Ron, a 69 year-old rancher from my former parish in Stephan, died after a long and painful battle with cancer. He died in the same house he grew up and lived all his life. He knew the cancer was terminal. When I talked to him a few weeks ago, he had come to a sense of peace and acceptance about that.
Ron knew a lot about many things; but, what I admired most was that instead of pontificating about what he believed, he asked, “What do you think about . . . ?” He was anxious to learn, and because of that, he had a lot of wisdom.
I spent the day helping with the funeral. Afterward, at the luncheon, I heard family and friends telling the stories of how he will be remembered. One of his sons recalled how Ron would give them a ranch chore and then pressure them to get done by a deadline; however, he wouldn’t tell them HOW they had to do it. Many of their days were spent experimenting with homemade gadgets that sometimes worked great; other times leaving them working late to make up for their mistakes. In allowing them to try different things, they learned.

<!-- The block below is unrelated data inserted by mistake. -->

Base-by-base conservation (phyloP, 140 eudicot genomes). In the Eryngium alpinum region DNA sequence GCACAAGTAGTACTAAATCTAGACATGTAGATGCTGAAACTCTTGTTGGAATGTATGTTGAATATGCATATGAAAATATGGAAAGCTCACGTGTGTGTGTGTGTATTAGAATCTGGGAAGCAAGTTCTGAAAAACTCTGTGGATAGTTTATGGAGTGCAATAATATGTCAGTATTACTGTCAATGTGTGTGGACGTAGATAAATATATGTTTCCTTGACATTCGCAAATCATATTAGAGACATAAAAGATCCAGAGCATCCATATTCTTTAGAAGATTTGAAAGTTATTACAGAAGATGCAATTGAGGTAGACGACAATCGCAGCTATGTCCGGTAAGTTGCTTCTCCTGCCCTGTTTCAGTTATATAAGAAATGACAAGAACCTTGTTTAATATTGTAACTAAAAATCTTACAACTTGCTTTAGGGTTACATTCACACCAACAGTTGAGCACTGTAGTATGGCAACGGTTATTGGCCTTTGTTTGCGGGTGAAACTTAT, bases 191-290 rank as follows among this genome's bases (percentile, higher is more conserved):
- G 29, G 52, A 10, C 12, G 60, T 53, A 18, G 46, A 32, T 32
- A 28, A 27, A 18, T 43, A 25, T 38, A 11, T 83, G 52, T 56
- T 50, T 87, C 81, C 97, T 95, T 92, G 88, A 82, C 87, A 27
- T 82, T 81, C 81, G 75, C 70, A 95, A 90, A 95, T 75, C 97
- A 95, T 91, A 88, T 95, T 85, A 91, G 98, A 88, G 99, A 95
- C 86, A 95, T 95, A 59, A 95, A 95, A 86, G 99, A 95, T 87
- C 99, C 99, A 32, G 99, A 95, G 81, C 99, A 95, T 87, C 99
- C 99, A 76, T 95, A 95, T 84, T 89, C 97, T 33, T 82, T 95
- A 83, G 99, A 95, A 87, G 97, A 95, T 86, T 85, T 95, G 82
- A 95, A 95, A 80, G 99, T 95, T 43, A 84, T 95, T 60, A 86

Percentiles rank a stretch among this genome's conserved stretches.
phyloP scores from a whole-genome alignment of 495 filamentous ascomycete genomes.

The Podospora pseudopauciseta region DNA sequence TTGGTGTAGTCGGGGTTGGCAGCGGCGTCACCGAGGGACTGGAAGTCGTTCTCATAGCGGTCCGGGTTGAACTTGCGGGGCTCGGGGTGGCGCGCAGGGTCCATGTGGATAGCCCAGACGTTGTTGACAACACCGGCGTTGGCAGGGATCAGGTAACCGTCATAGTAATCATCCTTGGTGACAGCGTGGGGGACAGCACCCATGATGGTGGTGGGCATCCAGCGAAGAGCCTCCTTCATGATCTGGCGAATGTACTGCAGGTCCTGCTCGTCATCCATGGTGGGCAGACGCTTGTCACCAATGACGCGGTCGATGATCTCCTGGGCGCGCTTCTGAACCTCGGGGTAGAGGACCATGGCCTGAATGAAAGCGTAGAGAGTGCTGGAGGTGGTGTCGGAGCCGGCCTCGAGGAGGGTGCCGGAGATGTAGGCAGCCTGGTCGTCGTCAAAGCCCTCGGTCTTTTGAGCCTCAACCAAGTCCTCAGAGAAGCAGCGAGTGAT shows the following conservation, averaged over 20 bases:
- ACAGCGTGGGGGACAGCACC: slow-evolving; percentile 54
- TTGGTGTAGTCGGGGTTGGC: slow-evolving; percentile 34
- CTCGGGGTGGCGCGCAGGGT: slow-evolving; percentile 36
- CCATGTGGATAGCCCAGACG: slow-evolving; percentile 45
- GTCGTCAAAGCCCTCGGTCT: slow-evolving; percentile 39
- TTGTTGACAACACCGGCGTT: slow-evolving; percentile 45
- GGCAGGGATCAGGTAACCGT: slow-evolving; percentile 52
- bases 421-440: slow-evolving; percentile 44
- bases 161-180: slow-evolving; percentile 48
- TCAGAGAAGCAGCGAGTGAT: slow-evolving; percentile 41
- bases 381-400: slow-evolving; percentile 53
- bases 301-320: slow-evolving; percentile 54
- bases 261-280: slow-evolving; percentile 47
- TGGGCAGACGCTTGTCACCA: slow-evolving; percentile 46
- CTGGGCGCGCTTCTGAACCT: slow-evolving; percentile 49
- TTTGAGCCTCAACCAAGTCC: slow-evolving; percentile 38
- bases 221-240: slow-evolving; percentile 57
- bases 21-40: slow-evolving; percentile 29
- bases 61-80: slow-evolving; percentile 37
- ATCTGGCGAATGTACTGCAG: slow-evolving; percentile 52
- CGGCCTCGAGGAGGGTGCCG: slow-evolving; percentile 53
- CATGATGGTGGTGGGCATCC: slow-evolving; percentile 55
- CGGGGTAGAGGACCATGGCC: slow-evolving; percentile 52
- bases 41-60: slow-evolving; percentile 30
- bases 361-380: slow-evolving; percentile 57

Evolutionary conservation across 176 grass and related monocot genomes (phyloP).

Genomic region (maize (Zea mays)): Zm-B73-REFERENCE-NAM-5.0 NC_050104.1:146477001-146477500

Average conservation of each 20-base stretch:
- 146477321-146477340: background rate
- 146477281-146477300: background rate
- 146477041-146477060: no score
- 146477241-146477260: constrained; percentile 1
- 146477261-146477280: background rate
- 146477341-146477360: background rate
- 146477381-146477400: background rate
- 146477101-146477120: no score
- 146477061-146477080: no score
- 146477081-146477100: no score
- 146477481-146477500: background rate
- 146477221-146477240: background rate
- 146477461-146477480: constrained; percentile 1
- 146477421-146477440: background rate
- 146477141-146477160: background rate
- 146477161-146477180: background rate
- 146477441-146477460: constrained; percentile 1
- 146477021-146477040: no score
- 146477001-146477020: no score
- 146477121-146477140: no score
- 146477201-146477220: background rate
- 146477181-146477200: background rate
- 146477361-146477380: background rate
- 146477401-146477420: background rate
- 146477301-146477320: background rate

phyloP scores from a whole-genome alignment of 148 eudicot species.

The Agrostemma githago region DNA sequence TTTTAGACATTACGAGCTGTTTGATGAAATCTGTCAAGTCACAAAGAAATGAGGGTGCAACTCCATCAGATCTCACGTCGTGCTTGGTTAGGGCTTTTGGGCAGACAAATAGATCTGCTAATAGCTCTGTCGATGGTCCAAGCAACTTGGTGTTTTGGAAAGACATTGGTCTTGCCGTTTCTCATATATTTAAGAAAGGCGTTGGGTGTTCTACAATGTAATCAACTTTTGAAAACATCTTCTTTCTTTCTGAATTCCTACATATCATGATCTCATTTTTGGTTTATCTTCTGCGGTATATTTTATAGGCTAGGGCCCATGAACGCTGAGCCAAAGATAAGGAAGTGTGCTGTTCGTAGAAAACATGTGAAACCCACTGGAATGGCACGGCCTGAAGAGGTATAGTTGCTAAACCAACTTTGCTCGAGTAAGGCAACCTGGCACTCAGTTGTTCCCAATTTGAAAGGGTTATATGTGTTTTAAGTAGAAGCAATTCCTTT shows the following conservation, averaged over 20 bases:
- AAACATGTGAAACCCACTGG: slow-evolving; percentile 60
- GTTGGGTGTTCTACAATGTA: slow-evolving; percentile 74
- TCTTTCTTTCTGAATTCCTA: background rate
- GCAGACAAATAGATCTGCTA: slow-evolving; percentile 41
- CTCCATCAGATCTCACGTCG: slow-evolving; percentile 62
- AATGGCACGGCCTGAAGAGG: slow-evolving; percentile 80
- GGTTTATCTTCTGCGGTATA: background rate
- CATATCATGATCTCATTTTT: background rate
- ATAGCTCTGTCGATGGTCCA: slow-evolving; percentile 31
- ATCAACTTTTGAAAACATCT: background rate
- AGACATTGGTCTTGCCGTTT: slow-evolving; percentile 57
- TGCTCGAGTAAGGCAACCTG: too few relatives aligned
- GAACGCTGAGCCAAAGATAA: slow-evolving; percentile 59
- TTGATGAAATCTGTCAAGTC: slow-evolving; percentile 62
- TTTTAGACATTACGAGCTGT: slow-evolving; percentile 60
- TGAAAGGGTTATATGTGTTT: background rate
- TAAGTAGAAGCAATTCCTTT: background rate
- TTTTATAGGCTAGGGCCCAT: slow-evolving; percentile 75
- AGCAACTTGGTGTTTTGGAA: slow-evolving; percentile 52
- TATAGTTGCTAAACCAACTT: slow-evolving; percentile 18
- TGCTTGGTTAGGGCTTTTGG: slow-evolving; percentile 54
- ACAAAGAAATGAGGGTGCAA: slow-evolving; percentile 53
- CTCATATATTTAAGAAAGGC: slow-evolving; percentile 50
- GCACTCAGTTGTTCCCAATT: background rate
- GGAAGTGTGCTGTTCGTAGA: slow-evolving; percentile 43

The freedom to grow
I think God is like that too. We all have a broad outline of what we have to do – love God and our neighbor – but we each have to find unique ways to do that. In giving us freedom, God allows us to make mistakes … and hopes that we can learn from them.
2 thoughts on “How do you want to be remembered?”
I have been allowed to make a LOT of mistakes, but thankfully I think I’ve leaned from most of them. Ron sounds like a good Dad … his sons were fortunate in that.
Here lies Les Moore
One shot from a .44
From Tombstone, Az…Not a bad way to be remembered….I guess..no less..!
U.R. Always in our prayers..
Mia and Bob